Time and again Peirce refers to his logic of relatives as the means necessary to understand the more complex issues in his theory of inquiry and theory of signs. I find this to be good advice.
The best antidote for confusion about triadic sign relations and the three basic modes of inference can be found in the study of Peirce’s early papers on the logic of relatives and the logic of science. His first expeditions, for all their rough and exploratory character, perhaps even because of it, give far more concrete examples of relations in general and triadic sign relations in particular, plus a better idea of actual practice in the ways of inquiry, than the often detached abstractions of his later speculations and summations.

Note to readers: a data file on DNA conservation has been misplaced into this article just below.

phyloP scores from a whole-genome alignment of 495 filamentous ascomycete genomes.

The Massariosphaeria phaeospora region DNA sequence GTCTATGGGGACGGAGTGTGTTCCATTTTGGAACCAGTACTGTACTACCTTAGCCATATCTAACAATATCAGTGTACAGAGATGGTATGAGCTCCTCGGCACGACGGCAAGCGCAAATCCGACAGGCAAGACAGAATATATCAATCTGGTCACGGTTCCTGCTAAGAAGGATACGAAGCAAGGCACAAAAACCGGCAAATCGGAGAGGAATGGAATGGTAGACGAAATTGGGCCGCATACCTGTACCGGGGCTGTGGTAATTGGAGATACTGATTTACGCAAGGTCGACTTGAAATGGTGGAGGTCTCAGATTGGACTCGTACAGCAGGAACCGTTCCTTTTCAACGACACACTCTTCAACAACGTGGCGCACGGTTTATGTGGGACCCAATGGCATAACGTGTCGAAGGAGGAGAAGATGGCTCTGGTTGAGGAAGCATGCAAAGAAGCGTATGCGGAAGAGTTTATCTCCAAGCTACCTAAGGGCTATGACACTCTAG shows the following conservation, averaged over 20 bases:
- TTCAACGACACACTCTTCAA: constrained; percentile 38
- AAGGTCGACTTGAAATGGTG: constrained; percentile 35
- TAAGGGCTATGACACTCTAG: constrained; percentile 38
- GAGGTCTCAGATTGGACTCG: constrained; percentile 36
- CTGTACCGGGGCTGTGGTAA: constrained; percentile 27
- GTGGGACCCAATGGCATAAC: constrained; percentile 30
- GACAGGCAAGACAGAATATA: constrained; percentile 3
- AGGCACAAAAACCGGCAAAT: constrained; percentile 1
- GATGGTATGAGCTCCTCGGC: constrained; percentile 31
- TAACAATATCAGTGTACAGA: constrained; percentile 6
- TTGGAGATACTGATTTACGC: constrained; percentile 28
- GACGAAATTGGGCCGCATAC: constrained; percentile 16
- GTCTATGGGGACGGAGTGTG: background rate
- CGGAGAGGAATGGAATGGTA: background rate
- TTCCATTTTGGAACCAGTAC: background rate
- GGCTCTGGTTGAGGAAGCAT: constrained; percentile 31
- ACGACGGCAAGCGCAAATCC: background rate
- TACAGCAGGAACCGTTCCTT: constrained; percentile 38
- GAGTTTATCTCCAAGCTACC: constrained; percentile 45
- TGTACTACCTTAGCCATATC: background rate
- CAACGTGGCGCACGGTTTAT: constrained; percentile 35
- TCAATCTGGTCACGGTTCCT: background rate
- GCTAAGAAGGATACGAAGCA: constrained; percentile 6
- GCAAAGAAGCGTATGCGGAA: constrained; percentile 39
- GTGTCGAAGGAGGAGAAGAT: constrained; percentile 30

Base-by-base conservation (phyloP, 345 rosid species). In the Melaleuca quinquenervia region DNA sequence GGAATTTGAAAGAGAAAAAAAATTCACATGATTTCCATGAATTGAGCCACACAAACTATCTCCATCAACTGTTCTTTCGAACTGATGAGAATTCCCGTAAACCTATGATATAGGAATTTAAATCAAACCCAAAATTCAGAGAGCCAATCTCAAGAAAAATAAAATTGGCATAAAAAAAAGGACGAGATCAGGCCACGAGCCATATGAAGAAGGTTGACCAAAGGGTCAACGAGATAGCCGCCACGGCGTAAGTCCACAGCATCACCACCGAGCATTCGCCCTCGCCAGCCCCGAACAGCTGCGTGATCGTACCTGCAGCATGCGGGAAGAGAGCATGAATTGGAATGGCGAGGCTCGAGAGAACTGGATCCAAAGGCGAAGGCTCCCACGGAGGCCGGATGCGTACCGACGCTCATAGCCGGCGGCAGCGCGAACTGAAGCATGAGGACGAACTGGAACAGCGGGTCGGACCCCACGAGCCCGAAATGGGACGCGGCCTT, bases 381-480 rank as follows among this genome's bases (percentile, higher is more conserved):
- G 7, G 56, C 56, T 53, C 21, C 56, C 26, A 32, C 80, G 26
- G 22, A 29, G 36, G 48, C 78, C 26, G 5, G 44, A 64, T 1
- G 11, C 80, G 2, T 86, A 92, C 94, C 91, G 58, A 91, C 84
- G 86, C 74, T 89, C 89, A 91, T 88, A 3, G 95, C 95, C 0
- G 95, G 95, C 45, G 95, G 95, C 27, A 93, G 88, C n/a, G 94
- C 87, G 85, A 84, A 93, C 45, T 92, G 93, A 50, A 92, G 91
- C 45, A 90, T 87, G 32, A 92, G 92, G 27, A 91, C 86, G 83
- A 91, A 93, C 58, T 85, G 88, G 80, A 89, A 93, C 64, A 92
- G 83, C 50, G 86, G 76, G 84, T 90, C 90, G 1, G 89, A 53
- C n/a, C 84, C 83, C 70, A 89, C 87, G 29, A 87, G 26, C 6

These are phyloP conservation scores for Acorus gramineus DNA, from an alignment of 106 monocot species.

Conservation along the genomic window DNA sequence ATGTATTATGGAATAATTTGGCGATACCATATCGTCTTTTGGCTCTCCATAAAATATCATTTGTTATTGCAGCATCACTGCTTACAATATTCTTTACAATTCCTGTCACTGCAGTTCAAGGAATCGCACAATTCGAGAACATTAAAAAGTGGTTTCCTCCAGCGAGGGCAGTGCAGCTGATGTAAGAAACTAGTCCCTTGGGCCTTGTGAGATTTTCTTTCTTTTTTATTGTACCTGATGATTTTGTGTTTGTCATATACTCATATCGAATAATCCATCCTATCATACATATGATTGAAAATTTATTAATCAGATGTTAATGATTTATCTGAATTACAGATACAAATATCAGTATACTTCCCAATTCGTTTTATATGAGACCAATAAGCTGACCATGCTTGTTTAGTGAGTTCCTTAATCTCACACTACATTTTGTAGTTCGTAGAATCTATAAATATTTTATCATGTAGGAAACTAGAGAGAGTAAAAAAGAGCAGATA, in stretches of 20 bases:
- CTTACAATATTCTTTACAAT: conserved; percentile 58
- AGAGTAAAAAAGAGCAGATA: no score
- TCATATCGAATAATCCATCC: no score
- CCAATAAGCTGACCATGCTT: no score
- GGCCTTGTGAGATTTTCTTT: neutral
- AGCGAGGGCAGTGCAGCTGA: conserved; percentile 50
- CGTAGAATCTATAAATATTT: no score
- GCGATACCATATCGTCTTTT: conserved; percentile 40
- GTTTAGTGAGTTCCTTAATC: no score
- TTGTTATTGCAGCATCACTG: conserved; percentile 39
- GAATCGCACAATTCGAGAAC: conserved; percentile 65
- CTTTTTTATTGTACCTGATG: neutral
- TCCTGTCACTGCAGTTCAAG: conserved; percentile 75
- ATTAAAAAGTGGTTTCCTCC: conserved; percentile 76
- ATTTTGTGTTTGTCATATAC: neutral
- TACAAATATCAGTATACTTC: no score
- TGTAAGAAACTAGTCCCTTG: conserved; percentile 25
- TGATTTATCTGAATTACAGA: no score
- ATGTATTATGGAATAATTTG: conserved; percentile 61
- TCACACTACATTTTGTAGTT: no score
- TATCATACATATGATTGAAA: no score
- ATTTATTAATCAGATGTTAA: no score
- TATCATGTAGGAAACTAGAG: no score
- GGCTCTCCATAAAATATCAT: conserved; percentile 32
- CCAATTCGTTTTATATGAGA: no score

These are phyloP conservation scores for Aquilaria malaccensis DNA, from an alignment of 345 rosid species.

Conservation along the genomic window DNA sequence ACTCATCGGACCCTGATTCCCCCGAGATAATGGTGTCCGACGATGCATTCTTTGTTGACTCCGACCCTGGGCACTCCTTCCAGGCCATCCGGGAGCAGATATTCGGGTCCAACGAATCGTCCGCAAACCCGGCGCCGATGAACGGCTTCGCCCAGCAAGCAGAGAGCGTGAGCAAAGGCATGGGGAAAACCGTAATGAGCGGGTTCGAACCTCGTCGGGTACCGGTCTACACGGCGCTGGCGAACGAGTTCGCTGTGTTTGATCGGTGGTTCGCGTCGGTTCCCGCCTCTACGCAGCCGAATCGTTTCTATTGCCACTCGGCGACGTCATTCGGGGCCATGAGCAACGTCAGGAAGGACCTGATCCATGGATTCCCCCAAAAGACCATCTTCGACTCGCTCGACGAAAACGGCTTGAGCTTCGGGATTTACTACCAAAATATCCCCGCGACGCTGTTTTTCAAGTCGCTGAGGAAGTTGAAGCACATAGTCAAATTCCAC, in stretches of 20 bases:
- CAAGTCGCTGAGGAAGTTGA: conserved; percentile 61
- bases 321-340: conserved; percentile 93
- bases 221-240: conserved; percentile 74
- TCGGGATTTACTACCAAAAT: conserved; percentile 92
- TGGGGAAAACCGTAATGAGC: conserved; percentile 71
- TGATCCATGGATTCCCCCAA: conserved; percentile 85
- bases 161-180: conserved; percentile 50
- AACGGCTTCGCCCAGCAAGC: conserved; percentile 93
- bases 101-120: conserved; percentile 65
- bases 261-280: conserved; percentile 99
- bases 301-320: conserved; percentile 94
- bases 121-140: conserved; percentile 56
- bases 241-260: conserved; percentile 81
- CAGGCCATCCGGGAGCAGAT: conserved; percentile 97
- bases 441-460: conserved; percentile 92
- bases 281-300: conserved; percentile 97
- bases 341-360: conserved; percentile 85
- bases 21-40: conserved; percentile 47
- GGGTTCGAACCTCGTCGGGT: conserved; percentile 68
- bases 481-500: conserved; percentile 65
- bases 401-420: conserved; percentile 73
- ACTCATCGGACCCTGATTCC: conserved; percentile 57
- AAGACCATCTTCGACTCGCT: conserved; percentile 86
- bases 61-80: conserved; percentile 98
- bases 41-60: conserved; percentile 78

From what I’ve seen through many years of watching people struggle with Peirce, it is almost impossible to get what Peirce is talking about in his later work without getting a foothold on the concrete foundation he laid down at the outset of his work.
I think a close reading of Peirce’s 1870 “Logic of Relatives” could be extremely beneficial in understanding and applying Peirce’s ideas to realistic and significant open problems. It’s where I began my own acquaintance with Peirce’s work and I’ve put my notes on the foothills of the 1870 paper on the web several times, the current best version on the InterSciWiki, here: